Today we present Kurt Brenneman from the Government Records Section.
Tell us about your job.
One of seven Records Management Analysts, we assist state agencies and local governments with compliance with the public records laws of the State of North Carolina. We develop records retention and disposition schedules, present workshops, receive local government minutes for microfilming, and consult with government officials on records management issues.
What projects are you currently working on?
I am currently working on records retention and disposition schedule updating with state agencies; assisting the City of Charlotte with the microfilming of its digital minutes; and presenting a workshop on management of public records to state agency staff.
How long have you worked here?
Describe your educational or career background prior to working here.
I have a Bachelor’s degree in English from Temple University and a Master’s of Library Science from the University of North Carolina at Greensboro.
What aspects of your job do you enjoy the most?
I enjoy the consultative aspect of the job. We are a resource for state and local government officials and they often pose fascinating questions. I enjoy collaborating with my colleagues to arrive at answers to those questions!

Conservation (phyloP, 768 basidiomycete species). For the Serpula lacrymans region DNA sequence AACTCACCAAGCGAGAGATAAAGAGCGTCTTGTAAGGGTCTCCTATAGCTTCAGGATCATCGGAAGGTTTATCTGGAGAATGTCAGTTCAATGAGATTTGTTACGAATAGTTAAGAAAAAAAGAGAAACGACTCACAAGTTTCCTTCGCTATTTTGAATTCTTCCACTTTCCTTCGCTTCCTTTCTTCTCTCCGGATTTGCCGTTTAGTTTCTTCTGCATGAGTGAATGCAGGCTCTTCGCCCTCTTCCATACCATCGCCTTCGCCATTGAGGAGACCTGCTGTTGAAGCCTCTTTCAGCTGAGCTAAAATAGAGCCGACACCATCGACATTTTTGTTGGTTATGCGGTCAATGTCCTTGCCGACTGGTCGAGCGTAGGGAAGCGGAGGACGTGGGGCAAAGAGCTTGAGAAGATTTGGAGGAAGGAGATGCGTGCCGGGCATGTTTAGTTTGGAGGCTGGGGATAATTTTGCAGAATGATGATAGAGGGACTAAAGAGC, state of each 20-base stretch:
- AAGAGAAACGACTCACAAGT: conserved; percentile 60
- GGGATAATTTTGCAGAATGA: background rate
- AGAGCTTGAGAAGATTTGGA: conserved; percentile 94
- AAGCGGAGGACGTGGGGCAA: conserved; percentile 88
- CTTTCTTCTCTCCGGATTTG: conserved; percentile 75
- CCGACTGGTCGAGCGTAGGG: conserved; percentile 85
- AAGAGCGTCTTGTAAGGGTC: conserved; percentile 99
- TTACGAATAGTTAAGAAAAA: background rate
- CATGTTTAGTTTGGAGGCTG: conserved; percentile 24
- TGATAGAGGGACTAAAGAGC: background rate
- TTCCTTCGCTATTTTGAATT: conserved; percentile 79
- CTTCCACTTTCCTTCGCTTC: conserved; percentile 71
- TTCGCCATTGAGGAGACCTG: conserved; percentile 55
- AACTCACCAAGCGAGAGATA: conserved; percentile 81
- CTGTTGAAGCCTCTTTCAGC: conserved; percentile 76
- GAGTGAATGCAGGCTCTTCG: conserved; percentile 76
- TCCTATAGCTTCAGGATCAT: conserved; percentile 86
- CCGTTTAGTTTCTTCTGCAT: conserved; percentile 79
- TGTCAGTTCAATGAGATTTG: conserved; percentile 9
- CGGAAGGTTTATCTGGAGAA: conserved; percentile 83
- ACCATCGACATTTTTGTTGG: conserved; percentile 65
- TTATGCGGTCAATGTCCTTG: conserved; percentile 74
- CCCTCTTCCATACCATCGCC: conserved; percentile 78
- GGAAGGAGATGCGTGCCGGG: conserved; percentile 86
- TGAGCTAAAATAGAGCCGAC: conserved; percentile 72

What skills or traits do you think are needed to be successful at your job?
Attention to detail, technology, patience, interest in state and local government, collaboration, logical thinking.
Is there an aspect of your job that you never thought you would end up doing?
Legal research, legal reading, and having to think about how statutes and regulations affect records management.
What work-related accomplishment are you most proud of?
Presentation of our workshops to local government officials across the state.
Do you have a favorite set of records?
Electronic minutes are fascinating because of the necessity of permanent preservation.
What’s the most interesting reference question you’ve been asked?
While working in the Search Room, a client requested any court records about a bank robber who was very active in western North Carolina in the early 20th century.
What would you want people to know about our collections or services that may not be widely known?
I would like more North Carolina municipalities, particularly small towns, to be frequent users of our services.